Argonne National Laboratory

Feature Stories

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The Argonne-led <em>Multiscale Coupled Urban Systems</em> project aims to help city planners better examine complex systems, understand the relationships between them and predict how changes will affect them. The ultimate goal is to help officials identify the best solutions to benefit urban communities. (Image by Argonne National Laboratory.)
Exascale and the city

The Argonne-led Multiscale Coupled Urban Systems project will create a computational framework for urban developers and planners to evaluate integrated models of city systems and processes. With this framework, city planners can better examine complex systems, understand the relationships between them and predict how changes will affect them. It can ultimately help officials identify the best solutions to benefit urban communities.

October 16, 2017
Recently, 70 scientists — graduate students, computational scientists, and postdoctoral and early-career researchers — attended the fifth annual Argonne Training Program on Extreme-Scale Computing (ATPESC) in St. Charles, Illinois. Over two weeks, they learned how to seize opportunities offered by the world’s fastest supercomputers. (Image by Argonne National Laboratory.)
Leaning into the supercomputing learning curve

Scientists need to learn how to take advantage of exascale computing. This is the mission of the Argonne Training Program on Extreme-Scale Computing (ATPESC), which held its annual two-week training workshops over the summer.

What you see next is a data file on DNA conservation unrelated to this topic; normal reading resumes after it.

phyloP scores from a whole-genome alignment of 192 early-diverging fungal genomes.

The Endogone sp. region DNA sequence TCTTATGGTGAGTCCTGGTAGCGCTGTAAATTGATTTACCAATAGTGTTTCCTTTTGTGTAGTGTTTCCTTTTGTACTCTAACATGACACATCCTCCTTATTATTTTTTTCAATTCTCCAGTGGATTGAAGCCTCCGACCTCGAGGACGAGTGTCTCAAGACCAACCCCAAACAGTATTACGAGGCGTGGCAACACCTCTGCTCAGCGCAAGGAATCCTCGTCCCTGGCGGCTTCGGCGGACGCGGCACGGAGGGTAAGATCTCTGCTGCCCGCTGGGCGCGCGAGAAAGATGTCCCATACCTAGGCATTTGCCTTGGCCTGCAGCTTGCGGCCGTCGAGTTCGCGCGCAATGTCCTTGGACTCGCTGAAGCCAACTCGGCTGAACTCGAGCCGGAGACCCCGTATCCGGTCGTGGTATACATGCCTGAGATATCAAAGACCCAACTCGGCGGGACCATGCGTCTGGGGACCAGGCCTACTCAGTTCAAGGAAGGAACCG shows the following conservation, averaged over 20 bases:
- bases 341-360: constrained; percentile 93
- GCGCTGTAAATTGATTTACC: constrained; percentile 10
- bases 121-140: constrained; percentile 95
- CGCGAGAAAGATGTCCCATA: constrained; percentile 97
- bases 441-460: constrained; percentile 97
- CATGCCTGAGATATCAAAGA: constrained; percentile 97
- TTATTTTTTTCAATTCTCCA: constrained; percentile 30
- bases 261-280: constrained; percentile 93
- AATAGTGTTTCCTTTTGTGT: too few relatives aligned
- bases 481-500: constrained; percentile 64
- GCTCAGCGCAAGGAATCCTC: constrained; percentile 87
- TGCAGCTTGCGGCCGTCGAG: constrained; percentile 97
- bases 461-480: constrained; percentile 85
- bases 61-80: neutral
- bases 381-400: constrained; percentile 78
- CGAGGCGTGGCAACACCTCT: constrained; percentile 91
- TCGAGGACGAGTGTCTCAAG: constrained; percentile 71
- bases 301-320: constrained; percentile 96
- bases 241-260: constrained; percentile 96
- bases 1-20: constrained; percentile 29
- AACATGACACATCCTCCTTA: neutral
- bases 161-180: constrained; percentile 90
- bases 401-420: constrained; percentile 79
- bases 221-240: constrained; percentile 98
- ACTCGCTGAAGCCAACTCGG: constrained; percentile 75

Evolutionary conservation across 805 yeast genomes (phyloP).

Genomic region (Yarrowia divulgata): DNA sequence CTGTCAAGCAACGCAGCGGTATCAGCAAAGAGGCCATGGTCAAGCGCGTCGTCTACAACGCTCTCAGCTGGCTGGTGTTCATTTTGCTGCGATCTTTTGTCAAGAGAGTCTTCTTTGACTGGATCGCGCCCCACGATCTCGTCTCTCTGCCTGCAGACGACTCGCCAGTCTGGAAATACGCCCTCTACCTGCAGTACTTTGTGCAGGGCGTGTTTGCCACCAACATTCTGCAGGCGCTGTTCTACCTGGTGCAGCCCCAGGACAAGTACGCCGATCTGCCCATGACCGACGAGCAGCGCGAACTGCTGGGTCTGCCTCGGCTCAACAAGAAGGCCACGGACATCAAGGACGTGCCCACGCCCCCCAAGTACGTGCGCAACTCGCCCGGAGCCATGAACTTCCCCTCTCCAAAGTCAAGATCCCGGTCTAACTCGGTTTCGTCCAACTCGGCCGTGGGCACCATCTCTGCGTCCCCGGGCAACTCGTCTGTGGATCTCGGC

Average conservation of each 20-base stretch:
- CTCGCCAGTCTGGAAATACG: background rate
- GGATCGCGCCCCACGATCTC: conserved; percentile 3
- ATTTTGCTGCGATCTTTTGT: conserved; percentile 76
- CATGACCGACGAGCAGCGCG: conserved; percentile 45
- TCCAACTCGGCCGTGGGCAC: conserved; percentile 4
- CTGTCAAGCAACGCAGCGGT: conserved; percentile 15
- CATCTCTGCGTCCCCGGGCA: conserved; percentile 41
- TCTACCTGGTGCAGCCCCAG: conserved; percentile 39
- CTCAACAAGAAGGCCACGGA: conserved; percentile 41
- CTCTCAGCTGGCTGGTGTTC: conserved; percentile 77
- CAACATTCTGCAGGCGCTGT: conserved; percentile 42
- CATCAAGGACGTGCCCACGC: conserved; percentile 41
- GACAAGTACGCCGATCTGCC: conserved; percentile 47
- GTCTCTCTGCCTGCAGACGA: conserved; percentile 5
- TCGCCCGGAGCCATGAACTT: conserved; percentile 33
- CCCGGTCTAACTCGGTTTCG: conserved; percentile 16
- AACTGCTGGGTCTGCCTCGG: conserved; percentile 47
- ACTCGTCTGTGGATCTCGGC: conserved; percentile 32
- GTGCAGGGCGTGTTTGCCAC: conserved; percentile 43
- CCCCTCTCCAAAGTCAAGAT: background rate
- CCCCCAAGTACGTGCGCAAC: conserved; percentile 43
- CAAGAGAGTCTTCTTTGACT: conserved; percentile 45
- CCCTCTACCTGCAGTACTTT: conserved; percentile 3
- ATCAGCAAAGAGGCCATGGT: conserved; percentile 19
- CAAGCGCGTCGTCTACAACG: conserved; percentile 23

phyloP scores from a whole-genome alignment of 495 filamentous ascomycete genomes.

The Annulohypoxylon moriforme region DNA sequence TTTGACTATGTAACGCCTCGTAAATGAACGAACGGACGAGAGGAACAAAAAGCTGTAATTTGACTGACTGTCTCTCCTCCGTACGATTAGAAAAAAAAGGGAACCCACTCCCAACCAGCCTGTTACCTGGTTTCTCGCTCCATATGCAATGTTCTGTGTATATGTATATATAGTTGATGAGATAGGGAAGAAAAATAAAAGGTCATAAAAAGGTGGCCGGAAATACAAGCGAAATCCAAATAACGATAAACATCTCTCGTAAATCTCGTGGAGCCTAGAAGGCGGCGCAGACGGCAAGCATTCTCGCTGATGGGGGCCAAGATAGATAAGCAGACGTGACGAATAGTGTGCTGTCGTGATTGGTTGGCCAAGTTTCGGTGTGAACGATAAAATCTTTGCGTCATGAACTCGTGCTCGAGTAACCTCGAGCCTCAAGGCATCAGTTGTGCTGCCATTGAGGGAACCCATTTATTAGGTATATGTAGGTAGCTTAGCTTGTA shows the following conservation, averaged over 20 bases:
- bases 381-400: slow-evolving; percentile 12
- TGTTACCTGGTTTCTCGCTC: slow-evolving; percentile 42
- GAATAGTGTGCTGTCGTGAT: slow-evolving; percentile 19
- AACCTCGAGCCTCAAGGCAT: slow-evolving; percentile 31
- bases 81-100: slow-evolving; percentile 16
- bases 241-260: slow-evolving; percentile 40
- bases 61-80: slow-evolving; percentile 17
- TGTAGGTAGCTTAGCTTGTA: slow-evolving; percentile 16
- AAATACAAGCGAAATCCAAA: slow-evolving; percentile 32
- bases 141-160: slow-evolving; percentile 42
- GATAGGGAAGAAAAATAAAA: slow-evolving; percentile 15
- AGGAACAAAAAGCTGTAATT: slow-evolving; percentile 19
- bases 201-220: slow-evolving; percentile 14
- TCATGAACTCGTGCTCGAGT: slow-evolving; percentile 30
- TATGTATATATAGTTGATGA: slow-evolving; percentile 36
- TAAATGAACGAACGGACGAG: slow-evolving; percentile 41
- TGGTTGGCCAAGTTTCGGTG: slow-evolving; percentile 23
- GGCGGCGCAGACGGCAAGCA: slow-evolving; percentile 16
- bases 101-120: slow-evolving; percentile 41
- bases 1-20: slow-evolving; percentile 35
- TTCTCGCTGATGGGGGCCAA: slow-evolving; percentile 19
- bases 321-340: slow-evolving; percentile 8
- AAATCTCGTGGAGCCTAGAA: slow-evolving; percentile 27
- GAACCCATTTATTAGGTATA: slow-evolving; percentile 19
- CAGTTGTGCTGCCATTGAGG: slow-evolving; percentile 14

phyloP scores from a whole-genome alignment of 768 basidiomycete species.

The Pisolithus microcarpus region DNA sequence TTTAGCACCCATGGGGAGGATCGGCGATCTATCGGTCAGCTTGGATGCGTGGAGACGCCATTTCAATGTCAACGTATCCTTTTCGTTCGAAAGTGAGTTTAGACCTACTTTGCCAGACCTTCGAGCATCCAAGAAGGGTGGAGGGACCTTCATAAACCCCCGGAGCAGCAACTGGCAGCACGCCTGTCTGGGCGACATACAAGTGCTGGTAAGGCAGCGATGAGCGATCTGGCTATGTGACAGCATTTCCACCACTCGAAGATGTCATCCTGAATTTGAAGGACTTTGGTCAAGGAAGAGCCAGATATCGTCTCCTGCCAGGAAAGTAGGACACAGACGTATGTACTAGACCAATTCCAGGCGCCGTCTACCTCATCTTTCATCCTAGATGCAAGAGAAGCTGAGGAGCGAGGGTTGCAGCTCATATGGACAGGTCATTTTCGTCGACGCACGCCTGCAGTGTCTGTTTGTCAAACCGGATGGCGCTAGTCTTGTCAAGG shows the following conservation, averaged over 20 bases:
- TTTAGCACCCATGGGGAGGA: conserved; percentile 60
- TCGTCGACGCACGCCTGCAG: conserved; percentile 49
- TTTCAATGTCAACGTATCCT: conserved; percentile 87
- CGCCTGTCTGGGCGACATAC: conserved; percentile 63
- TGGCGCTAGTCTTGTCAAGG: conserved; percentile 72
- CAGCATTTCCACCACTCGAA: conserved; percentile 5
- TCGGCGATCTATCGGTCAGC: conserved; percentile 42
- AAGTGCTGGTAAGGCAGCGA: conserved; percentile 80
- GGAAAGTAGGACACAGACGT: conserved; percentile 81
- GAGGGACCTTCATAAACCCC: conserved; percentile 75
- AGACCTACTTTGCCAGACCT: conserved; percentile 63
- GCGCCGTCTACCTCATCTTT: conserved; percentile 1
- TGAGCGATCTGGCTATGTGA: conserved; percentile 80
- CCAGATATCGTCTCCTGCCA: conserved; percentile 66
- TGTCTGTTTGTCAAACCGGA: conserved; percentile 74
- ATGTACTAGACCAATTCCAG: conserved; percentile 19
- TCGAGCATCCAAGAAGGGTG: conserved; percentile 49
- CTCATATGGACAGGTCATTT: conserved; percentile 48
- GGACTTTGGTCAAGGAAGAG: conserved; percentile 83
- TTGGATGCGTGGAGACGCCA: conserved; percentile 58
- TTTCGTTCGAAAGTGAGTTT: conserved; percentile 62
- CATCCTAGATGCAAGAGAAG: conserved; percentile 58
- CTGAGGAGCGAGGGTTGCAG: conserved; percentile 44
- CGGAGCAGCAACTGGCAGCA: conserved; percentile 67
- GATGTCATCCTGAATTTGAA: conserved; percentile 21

October 6, 2017
This shows the HACC cosmology simulation, which combines high spatial and temporal resolution in a large cosmological volume. The high temporal resolution tracks the evolution of structures in great detail and correlates formation histories to the environments in which the structures form. (Image courtesy of Silvio Rizzi and Joe Insley/Argonne Leadership Computing Facility/Argonne National Laboratory.)
Cartography of the cosmos

There are hundreds of billions of stars in our own Milky Way galaxy, interspersed with all manner of matter, from the dark to the sublime. This is the universe that Argonne researcher Salman Habib is trying to reconstruct, structure by structure, combining telescope surveys with next-generation data analysis and simulation techniques currently being primed for exascale computing.

September 25, 2017
A simulated sky image of galaxies produced by running Argonne-developed high-performance computing codes and then running a galaxy formation model.  Argonne has collaborated with the University of Illinois, teaming up two supercomputers to perform simulation and data analysis of extremely large-scale, computationally intensive models of the universe. (Image by Lindsey Bleem, Nan Li, and the HACC team/Argonne National Laboratory; Mike Gladders/University of Chicago.)
Big Bang – The Movie

In a new approach to enable scientific breakthroughs, researchers linked together supercomputers at the Argonne Leadership Computing Facility (ALCF) and at the National Center for Supercomputing Applications at the University of Illinois at Urbana-Champaign.

August 24, 2017
Above: 3-D structures of adenine riboswitch RNA calculated using RS3D, a computer program that runs on the supercomputer Mira. RNAs like adenine riboswitch are biological structures found in all human cells; they help control how and when genes are expressed. Some of these structures are linked to cancer and other diseases, and by using RS3D to learn more about them, researchers can better understand how associated diseases evolve, which could lead to better treatments or cures. (Image by Wei Jiang, Argonne National Laboratory; Yuba Bhandari and Yun-Xing Wang, National Cancer Institute.)
Tackling disease in three dimensions: supercomputers help decode RNA structure